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Aspies, masters of the awkward question




I don't usually mean to be rude or even impolite. I try to be pleasant and respectful, even in the face of extreme provocation. If pushed, I'll be more likely to resort to unexpected sarcasm or pointing out (helpfully) how and why you went wrong. I'm rarely out-and-out bad mannered.

So, it often comes as a surprise when people react as if I spat on their foot. I mean it, this is as close an analogy as I can think of to describe the sudden backwards flinch, with the lip rising in thinly-veiled horror. I do want to be clear - I haven't spat on their foot, and if I tried, I would definitely miss.

What I have done is Enter Into A Conversation. I do often warn myself off this, as it ends badly or chugs along nicely, until I replay it afterwards and realise I had it all wrong and gave a strange impression (again). In trying to speak to someone in a normal way, I'll do what comes naturally: ask questions.

I'm interested, you see. If someone has my attention, they are already winning and if they are managing to keep my attention, the conversation can't be half bad. So it is only natural for me to want to learn more and ask pertinent questions. This is a compliment!

What I don't always understand is that the other person only wants to talk and not really interact. They want to tell me their news or carry on with their diatribe, without me butting in and stopping the narrative flow by being a part of the conversation.

Although I'll be asking a question that is wholly relevant, they often still see it as a burden to have to slow down and answer it before continuing. Or they wave it away and promise to come back to it (but never do).

I've thought about this and realise that it falls under the category of in-depth understanding: the other person isn't interested in me fully understanding their subject of conversation - they only want superficial understanding so that they can rattle on without me piping up in the middle of it. This means that me asking a question which requires an answer - rather than a rhetorical one, which helps the flow - is an awkward bump on the road which means they have to divert or slow down.

Their other issue is that if they do fully have my attention, I won't be put off when I ask the question. I must know the answer! If I didn't want to know the answer, then I probably wouldn't have asked. And if they don't reply, or fudge the answer hoping to throw me off track, then I'll come back, quick as lickety-split and ask again, assuming they haven't understood what I want to know.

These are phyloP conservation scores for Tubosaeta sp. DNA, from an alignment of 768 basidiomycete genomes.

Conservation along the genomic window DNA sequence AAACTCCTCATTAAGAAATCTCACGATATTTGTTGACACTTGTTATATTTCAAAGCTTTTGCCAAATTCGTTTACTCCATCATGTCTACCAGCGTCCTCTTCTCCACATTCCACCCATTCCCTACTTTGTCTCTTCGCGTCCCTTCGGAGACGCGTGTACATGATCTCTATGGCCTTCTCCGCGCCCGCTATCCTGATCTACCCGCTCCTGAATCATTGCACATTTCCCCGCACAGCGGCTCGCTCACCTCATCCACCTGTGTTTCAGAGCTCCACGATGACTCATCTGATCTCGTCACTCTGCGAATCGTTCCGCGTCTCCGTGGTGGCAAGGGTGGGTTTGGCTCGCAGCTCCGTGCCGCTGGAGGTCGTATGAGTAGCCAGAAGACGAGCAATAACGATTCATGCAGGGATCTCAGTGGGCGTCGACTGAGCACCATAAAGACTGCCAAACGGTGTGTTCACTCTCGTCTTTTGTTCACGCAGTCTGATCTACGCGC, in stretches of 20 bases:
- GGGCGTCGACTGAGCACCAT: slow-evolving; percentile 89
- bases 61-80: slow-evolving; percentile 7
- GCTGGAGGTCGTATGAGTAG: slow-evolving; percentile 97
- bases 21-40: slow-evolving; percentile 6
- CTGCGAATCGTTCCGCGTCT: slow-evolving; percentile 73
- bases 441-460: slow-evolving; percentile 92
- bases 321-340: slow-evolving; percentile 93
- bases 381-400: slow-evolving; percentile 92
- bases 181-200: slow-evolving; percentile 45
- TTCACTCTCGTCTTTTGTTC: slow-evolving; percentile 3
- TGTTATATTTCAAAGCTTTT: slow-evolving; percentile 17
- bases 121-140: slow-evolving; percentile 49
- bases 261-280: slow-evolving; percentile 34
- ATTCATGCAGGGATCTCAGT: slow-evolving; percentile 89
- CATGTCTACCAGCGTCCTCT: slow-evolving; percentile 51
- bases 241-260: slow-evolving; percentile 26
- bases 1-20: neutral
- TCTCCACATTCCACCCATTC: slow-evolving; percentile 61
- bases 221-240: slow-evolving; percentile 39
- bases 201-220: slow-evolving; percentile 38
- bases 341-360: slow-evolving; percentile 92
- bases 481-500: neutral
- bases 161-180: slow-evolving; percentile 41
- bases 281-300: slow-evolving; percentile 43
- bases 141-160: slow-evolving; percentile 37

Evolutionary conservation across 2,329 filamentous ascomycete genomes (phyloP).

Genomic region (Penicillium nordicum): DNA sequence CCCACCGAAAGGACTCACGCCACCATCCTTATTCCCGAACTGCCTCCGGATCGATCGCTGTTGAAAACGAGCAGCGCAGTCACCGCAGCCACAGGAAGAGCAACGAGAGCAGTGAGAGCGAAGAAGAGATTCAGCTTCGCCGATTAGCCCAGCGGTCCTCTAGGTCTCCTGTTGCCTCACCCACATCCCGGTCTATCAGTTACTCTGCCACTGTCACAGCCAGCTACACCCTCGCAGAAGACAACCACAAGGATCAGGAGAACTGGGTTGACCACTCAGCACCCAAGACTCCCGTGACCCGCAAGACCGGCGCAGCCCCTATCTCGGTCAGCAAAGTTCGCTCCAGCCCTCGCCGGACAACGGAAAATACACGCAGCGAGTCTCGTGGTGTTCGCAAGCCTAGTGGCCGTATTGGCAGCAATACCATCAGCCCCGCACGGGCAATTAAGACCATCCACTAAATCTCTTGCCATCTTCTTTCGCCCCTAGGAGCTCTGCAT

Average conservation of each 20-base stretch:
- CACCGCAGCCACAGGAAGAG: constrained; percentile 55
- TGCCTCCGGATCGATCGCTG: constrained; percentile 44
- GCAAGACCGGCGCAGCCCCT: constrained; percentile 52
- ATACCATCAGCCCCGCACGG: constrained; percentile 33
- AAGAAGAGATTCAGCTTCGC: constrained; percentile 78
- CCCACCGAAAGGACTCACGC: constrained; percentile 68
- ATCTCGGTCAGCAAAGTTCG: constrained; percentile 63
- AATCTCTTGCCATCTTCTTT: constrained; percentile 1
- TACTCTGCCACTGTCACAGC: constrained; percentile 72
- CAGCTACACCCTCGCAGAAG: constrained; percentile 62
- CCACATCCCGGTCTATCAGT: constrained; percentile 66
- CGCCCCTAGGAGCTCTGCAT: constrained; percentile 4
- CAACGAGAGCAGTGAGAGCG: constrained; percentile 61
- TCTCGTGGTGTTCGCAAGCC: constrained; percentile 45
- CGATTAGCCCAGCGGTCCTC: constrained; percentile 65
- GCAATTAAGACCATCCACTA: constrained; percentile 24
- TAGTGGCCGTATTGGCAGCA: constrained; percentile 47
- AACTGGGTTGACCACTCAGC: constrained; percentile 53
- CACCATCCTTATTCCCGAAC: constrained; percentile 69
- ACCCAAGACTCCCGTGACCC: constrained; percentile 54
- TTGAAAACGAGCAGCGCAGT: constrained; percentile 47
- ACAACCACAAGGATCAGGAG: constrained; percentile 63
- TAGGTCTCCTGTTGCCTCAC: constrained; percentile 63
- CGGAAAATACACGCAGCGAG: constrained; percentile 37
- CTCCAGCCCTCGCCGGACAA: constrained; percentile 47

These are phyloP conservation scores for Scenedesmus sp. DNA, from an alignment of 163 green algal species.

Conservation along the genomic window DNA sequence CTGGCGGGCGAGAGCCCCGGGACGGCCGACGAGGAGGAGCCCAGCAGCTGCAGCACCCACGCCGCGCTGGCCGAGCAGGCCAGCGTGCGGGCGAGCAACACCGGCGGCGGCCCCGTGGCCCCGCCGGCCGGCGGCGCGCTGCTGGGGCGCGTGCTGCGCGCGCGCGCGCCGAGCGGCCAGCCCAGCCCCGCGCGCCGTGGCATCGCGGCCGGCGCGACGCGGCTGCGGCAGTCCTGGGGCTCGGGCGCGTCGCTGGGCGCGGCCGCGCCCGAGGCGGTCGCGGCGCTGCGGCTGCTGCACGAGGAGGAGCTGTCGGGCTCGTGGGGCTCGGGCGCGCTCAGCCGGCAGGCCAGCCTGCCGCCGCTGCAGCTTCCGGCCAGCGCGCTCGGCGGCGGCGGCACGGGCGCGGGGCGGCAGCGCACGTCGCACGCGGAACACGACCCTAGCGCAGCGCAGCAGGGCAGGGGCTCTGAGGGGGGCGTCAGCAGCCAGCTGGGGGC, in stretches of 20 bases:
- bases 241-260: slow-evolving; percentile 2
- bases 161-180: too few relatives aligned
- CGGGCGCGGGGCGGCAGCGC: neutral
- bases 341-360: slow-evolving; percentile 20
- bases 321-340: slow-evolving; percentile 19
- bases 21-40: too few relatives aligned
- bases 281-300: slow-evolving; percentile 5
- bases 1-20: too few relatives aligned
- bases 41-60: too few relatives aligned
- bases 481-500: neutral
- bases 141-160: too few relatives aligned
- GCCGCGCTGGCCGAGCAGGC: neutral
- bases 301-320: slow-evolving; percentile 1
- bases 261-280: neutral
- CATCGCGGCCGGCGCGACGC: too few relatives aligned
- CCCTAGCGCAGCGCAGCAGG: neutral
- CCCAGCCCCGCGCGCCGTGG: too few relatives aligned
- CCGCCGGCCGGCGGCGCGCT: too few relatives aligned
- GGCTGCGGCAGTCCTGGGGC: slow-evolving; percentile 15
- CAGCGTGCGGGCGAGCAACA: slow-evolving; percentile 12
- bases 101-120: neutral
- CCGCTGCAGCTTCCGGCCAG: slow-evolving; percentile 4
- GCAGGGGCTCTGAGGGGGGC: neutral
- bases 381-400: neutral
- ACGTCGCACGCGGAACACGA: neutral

You see, if I have a full conversation with someone, about a subject I'm interested in and know about, I love it if the other person asks a question. It shows they share my enthusiasm or want to know more. And I rarely get diverted for long from my subject if I'm really into it, so answering a question becomes part of the rich landscape of that whole conversation.

I'm not sure how I'm meant to tell the difference between someone who wants to have a proper conversation, or someone who just want to hear the sound of their own voice and use me as a convenient audience at the time. How do you know before putting your foot in it and asking questions they don't want to answer?

Also, the consequence of them behaving in this way is that if they don't answer my question, or they try to power on as if I haven't spoken, then I'm very likely to leave the conversation altogether, either politely, by developing a sudden (and inventive) excuse or just walking off.

Readers, it's not my fault if people can't cope when their audience departs to the bar, or out the back door or starts to pick up the first soft tomato. People should be more aware of what they are getting into when they invite an aspie to talk to them. Don't they know how risky it can be to perform to such a brutally honest and direct audience?

Well, if they don't at the start of the show, they certainly do by the end.

Amanda

My books and writing blog, with free stuff.
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